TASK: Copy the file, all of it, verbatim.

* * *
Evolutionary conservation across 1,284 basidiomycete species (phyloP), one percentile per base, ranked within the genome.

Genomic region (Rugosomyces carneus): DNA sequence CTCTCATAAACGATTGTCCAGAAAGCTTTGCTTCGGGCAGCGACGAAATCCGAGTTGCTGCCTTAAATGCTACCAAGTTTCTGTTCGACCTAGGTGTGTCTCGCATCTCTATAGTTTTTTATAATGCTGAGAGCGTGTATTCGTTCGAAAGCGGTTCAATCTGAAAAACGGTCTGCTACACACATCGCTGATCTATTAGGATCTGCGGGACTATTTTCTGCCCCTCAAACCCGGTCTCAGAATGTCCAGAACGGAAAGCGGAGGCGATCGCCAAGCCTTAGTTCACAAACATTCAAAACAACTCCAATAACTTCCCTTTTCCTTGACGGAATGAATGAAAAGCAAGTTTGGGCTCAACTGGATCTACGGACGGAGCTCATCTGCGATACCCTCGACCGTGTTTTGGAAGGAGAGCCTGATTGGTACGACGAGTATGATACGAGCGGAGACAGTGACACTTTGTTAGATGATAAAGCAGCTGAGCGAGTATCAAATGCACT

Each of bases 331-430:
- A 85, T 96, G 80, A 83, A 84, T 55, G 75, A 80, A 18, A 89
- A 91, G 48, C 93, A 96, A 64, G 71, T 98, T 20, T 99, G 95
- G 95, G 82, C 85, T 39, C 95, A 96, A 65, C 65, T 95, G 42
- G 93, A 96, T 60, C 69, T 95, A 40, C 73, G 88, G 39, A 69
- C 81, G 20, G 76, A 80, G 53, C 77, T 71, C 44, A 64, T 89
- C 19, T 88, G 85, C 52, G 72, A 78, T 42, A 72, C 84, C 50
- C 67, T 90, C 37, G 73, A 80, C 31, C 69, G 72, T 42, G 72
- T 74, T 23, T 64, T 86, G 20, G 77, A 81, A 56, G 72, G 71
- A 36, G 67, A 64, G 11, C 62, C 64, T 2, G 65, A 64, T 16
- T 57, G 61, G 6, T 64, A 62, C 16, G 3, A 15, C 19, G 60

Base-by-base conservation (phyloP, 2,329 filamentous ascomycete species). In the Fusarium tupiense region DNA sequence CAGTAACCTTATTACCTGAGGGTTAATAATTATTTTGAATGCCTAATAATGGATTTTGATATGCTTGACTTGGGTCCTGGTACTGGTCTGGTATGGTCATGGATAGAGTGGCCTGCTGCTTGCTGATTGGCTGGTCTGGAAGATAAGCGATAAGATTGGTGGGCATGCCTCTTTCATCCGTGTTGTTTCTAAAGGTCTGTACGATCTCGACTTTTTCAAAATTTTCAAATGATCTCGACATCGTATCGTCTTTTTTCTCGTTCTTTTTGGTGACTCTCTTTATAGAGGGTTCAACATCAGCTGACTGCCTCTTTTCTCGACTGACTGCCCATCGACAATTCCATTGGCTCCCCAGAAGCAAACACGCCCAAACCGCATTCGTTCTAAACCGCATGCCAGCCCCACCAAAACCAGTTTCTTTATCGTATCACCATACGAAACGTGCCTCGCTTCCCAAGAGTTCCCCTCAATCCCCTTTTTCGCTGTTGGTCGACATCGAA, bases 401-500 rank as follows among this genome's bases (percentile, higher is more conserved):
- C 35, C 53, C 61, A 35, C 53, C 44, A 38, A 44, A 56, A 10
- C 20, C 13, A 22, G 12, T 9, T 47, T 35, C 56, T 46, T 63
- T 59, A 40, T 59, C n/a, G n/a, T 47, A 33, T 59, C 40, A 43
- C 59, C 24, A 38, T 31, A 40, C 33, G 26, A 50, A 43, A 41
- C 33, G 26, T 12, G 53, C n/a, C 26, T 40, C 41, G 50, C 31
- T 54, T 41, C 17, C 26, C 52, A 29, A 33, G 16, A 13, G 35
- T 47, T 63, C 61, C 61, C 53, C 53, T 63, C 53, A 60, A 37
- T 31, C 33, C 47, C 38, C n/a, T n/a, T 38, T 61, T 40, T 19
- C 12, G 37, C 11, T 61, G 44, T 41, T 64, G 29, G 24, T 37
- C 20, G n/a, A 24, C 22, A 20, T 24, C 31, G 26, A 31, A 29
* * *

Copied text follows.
Evolutionary conservation across 1,284 basidiomycete species (phyloP), one percentile per base, ranked within the genome.

Genomic region (Rugosomyces carneus): DNA sequence CTCTCATAAACGATTGTCCAGAAAGCTTTGCTTCGGGCAGCGACGAAATCCGAGTTGCTGCCTTAAATGCTACCAAGTTTCTGTTCGACCTAGGTGTGTCTCGCATCTCTATAGTTTTTTATAATGCTGAGAGCGTGTATTCGTTCGAAAGCGGTTCAATCTGAAAAACGGTCTGCTACACACATCGCTGATCTATTAGGATCTGCGGGACTATTTTCTGCCCCTCAAACCCGGTCTCAGAATGTCCAGAACGGAAAGCGGAGGCGATCGCCAAGCCTTAGTTCACAAACATTCAAAACAACTCCAATAACTTCCCTTTTCCTTGACGGAATGAATGAAAAGCAAGTTTGGGCTCAACTGGATCTACGGACGGAGCTCATCTGCGATACCCTCGACCGTGTTTTGGAAGGAGAGCCTGATTGGTACGACGAGTATGATACGAGCGGAGACAGTGACACTTTGTTAGATGATAAAGCAGCTGAGCGAGTATCAAATGCACT

Each of bases 331-430:
- A 85, T 96, G 80, A 83, A 84, T 55, G 75, A 80, A 18, A 89
- A 91, G 48, C 93, A 96, A 64, G 71, T 98, T 20, T 99, G 95
- G 95, G 82, C 85, T 39, C 95, A 96, A 65, C 65, T 95, G 42
- G 93, A 96, T 60, C 69, T 95, A 40, C 73, G 88, G 39, A 69
- C 81, G 20, G 76, A 80, G 53, C 77, T 71, C 44, A 64, T 89
- C 19, T 88, G 85, C 52, G 72, A 78, T 42, A 72, C 84, C 50
- C 67, T 90, C 37, G 73, A 80, C 31, C 69, G 72, T 42, G 72
- T 74, T 23, T 64, T 86, G 20, G 77, A 81, A 56, G 72, G 71
- A 36, G 67, A 64, G 11, C 62, C 64, T 2, G 65, A 64, T 16
- T 57, G 61, G 6, T 64, A 62, C 16, G 3, A 15, C 19, G 60

Base-by-base conservation (phyloP, 2,329 filamentous ascomycete species). In the Fusarium tupiense region DNA sequence CAGTAACCTTATTACCTGAGGGTTAATAATTATTTTGAATGCCTAATAATGGATTTTGATATGCTTGACTTGGGTCCTGGTACTGGTCTGGTATGGTCATGGATAGAGTGGCCTGCTGCTTGCTGATTGGCTGGTCTGGAAGATAAGCGATAAGATTGGTGGGCATGCCTCTTTCATCCGTGTTGTTTCTAAAGGTCTGTACGATCTCGACTTTTTCAAAATTTTCAAATGATCTCGACATCGTATCGTCTTTTTTCTCGTTCTTTTTGGTGACTCTCTTTATAGAGGGTTCAACATCAGCTGACTGCCTCTTTTCTCGACTGACTGCCCATCGACAATTCCATTGGCTCCCCAGAAGCAAACACGCCCAAACCGCATTCGTTCTAAACCGCATGCCAGCCCCACCAAAACCAGTTTCTTTATCGTATCACCATACGAAACGTGCCTCGCTTCCCAAGAGTTCCCCTCAATCCCCTTTTTCGCTGTTGGTCGACATCGAA, bases 401-500 rank as follows among this genome's bases (percentile, higher is more conserved):
- C 35, C 53, C 61, A 35, C 53, C 44, A 38, A 44, A 56, A 10
- C 20, C 13, A 22, G 12, T 9, T 47, T 35, C 56, T 46, T 63
- T 59, A 40, T 59, C n/a, G n/a, T 47, A 33, T 59, C 40, A 43
- C 59, C 24, A 38, T 31, A 40, C 33, G 26, A 50, A 43, A 41
- C 33, G 26, T 12, G 53, C n/a, C 26, T 40, C 41, G 50, C 31
- T 54, T 41, C 17, C 26, C 52, A 29, A 33, G 16, A 13, G 35
- T 47, T 63, C 61, C 61, C 53, C 53, T 63, C 53, A 60, A 37
- T 31, C 33, C 47, C 38, C n/a, T n/a, T 38, T 61, T 40, T 19
- C 12, G 37, C 11, T 61, G 44, T 41, T 64, G 29, G 24, T 37
- C 20, G n/a, A 24, C 22, A 20, T 24, C 31, G 26, A 31, A 29